Tuesday, September 28, 2010


Florida Division of Emergency Management officials are urging residents and visitors in the South Florida region to use extreme caution near local canals and rivers and on area roadways as Tropical Depression 16 is forecast to impact the area today and tomorrow. The system will likely bring the threat for heavy rainfall and flooding and the National Hurricane Center’s Hurricane Hunter aircraft is scheduled to investigate the system this afternoon to determine if a tropical storm has formed. The State Emergency Operations Center is activated to a Level 2 or partial activation to support counties that may be impacted.

“Though this system is unlikely to develop into a hurricane, it is important to remember that a storm doesn’t have to be a hurricane to cause loss of life and devastating property damage,” said David Halstead, Director of the Florida Division of Emergency Management. “It is vital that residents and visitors in South Florida remember the phrase “Turn Around, Don’t Drown” when approaching a flooded roadway and heed all warnings from the National Weather Service and local officials.”

A Tropical Storm Warning has been issued for the Florida coast from Jupiter Inlet south to East Cape Sable and for all of the Florida Keys. A Tropical Storm Warning means that tropical storm conditions are expected somewhere within the warning area within 36 hours. A Tropical Storm Watch has been issued for areas north of Jupiter Inlet to Sebastian Inlet and north of East Cape Sable to Chokoloskee, Florida. A Tropical Storm Watch means that tropical storm conditions are possible within the watch area within 48 hours.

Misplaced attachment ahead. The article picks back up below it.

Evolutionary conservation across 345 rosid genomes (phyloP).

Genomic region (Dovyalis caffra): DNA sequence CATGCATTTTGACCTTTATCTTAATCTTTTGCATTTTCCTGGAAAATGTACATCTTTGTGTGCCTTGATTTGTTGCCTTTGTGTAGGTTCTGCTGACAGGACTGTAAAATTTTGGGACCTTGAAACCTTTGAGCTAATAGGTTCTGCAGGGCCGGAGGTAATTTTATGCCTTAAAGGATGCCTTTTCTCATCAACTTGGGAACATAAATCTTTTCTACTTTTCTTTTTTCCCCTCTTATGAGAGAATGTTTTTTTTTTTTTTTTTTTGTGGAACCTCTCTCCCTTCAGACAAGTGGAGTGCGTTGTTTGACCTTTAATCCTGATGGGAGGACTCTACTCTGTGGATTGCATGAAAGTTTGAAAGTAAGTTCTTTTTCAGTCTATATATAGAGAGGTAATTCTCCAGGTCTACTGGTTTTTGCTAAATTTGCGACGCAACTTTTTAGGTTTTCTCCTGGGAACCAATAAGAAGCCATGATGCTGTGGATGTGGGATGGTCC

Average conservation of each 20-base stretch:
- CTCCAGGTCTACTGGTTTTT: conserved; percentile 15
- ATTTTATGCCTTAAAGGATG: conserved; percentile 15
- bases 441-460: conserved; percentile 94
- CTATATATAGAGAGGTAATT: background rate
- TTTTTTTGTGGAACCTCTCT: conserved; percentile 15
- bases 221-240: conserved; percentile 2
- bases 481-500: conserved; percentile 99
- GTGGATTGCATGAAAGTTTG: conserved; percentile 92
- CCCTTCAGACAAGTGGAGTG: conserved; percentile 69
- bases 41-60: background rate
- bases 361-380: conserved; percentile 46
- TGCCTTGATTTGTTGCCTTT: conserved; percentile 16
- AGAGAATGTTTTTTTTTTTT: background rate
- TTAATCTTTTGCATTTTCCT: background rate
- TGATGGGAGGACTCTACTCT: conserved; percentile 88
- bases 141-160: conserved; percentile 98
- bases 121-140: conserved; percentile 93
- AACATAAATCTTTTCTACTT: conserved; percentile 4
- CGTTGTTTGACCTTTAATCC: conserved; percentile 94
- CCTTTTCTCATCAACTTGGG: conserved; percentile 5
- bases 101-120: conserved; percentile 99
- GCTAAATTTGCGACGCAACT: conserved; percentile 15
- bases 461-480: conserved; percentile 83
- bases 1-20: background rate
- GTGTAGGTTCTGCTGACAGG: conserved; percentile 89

A Flood Watch is in effect until 2 p.m. on Wednesday for Broward, Collier, Miami-Dade, Palm Beach and mainland Monroe counties. A Flood Watch means that there is a potential for flooding based on current forecasts. Residents should monitor forecasts and be alert for possible flooding conditions.

To avoid getting caught in a flood, follow these safety tips:

- A NOAA All-Hazards Weather Radio is one of the best ways to receive warnings from the National Weather Service. Monitor the NOAA Weather Radio or your favorite news source for vital weather-related information.
- If flooding occurs, get to higher ground. Get out of areas subject to flooding, including dips, low spots, canals, ditches, etc.
- Avoid areas already flooded, especially if the water is flowing fast. Do not attempt to cross flowing streams.
- Road beds may be washed out under flood waters. NEVER drive through flooded roadways.
- Do not camp or park your vehicle along streams and washes, particularly during threatening conditions.
- Be especially cautious at night when it is harder to recognize flood dangers.

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